• A trip. Sure, a Euro rail pass would be great, but I’m talking about even a road trip to Port Dover, Ontario (which, by the way, has a surprisingly delightful 1950’s seaside kitch vibe). Here’s a link to some other awesome options.  (Did you know there is an Apple Pie trail? Doesn’t that strike you as an EMERGENCY?)

apple pie

  • To just be outside.  This seems obvious but we are creatures of habit. What routines can you move outside? Your lunch at work? Your workout (cough cough Bootcamps) Meetings? Your commute? Dinner? Watching the entire third season of Orange is the New Black on your laptop in the front porch after the kids go to sleep?
This is actually a picture of my sister, Shannon Duncan, doing her SEO job in the forest using a car battery and a homemade stepper for exercise. I'll just let that sit for a bit.
This is actually a picture of my sister, Shannon Duncan, doing her SEO job in the forest using a car battery and a homemade stepper for exercise. I’ll just let that sit for a bit.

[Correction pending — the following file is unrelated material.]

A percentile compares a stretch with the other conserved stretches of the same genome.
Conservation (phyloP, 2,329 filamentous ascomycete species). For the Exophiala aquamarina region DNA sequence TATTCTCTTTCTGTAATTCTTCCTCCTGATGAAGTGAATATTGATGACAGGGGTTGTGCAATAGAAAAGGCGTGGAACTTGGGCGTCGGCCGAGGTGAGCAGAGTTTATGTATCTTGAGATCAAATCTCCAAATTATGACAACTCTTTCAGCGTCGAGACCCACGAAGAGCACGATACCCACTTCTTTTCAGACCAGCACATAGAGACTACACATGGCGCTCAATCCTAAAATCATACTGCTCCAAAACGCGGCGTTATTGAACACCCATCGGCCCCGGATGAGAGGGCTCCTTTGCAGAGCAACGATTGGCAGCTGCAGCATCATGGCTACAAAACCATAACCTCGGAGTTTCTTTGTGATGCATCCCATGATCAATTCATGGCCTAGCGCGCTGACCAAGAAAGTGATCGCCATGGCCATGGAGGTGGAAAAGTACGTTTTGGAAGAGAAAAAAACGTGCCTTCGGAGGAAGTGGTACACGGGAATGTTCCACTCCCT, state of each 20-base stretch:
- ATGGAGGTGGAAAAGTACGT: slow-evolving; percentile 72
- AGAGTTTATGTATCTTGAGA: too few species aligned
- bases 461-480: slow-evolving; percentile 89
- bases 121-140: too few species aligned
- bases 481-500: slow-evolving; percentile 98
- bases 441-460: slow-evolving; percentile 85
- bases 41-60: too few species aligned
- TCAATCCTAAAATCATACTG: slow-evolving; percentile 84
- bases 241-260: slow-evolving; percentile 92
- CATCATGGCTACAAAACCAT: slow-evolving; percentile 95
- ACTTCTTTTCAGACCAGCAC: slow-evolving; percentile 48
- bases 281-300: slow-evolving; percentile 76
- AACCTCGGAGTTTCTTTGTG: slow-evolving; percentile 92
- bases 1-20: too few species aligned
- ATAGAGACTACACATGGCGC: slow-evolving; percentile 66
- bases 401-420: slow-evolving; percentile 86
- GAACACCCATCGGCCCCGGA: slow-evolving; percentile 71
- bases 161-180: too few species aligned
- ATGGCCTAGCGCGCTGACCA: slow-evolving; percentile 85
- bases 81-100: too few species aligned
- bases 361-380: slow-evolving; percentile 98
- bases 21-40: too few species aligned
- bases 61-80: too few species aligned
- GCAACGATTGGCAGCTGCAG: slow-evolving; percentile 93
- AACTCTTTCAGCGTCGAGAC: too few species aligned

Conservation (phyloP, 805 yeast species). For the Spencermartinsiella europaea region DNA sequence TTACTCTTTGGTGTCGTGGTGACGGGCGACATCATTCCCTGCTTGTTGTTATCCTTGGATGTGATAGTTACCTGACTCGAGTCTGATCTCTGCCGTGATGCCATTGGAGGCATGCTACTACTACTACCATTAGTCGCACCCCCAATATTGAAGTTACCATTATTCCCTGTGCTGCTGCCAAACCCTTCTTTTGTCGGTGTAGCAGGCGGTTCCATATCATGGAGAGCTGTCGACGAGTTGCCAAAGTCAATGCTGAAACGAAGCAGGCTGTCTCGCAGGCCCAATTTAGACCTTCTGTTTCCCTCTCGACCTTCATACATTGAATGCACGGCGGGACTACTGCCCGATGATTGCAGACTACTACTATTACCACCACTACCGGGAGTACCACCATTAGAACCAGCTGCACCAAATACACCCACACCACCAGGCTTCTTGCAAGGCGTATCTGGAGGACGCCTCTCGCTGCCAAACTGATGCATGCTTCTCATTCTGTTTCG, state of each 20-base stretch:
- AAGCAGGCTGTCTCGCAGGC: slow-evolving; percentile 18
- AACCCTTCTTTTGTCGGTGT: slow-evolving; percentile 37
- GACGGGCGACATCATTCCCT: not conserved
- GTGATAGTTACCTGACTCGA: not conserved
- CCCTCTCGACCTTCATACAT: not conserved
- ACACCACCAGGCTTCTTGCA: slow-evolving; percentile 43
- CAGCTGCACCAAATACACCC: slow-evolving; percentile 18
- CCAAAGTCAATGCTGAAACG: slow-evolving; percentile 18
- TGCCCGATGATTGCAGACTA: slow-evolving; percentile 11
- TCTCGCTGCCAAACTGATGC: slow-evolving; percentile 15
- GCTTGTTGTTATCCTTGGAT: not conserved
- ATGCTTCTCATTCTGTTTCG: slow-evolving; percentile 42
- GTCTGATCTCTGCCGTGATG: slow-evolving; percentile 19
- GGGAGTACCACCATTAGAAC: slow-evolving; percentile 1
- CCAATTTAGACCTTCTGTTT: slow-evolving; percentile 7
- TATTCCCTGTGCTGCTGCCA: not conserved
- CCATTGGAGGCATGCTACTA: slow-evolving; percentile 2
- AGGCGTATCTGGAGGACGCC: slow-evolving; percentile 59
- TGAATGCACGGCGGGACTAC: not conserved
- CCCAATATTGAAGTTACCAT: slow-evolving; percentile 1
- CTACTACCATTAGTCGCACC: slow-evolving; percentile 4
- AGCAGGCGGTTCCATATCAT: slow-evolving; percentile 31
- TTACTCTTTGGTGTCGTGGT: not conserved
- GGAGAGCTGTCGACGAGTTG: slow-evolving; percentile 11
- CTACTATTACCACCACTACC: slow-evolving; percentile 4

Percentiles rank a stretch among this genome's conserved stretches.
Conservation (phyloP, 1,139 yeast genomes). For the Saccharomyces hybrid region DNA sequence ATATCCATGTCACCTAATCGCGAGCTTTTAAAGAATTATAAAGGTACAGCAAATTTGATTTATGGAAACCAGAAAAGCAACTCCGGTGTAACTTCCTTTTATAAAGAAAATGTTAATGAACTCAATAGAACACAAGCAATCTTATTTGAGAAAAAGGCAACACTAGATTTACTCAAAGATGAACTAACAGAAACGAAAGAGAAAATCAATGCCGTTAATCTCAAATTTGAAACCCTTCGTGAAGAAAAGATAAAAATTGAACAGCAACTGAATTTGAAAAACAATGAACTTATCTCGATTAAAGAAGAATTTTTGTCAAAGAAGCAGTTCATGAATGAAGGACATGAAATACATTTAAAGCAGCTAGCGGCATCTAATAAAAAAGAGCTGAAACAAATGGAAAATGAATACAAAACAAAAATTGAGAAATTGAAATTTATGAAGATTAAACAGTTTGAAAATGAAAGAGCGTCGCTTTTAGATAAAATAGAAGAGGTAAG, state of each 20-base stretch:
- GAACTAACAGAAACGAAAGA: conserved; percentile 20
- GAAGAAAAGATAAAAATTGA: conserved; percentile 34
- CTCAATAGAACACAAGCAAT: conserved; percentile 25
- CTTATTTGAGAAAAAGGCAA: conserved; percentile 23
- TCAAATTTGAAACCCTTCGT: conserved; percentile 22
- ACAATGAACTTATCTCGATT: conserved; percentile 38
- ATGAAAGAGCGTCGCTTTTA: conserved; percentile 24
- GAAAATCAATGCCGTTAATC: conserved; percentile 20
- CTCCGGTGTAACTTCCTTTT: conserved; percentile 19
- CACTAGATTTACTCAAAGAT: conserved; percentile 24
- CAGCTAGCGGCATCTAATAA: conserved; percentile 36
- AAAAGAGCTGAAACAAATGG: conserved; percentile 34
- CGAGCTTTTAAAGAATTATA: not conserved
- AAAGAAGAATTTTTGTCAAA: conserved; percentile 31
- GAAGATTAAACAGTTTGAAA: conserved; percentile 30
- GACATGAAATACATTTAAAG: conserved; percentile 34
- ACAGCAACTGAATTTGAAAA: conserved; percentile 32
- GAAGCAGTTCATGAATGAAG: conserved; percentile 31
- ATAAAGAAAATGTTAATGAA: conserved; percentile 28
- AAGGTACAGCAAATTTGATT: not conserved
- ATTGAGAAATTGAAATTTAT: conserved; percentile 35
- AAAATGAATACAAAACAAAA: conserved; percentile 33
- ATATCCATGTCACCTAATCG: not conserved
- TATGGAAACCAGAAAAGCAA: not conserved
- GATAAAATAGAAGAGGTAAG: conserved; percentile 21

Another theory of why time seems to speed up as we get older is that we measure time in memorable events. (I talk about this in my blog trying to convince you to sign up for a race) Whereas childhood is marked by many ‘firsts’ and memorable experiences, adult life tends to be more routine and a lack of memorable events causes the time to smooth out and condense.
So what things can you do this summer to create memories?


  • Throw a party. I actually hate hosting parties like most people hate exercising but I’m always glad when I do it. My favourite low-key party is bringing pizza and sangria to the park and inviting a bunch of families for a 5-7pm type thing. Easy, cheap and no clean up. Perfect for a June school night.
  • Run a race. Or tackle a section of the Bruce Trail each weekend. Or join a Bootcamp and commit to going every day. Do the Ride for Heart. Learn how to salsa. Make Summer 2015 the year you accomplished something and made yourself proud.


Most importantly, in all this summer planning, schedule unscheduled time.
There is another theory that time speeds up as we age due to stress.
The feeling that we don’t have enough time to get things done can be reinterpreted by our brains as time passing too quickly. So whether you tick off everything on your perfect summer list or not, take the time to breathe and savour every minute of the summer you have. Like this one. 🙂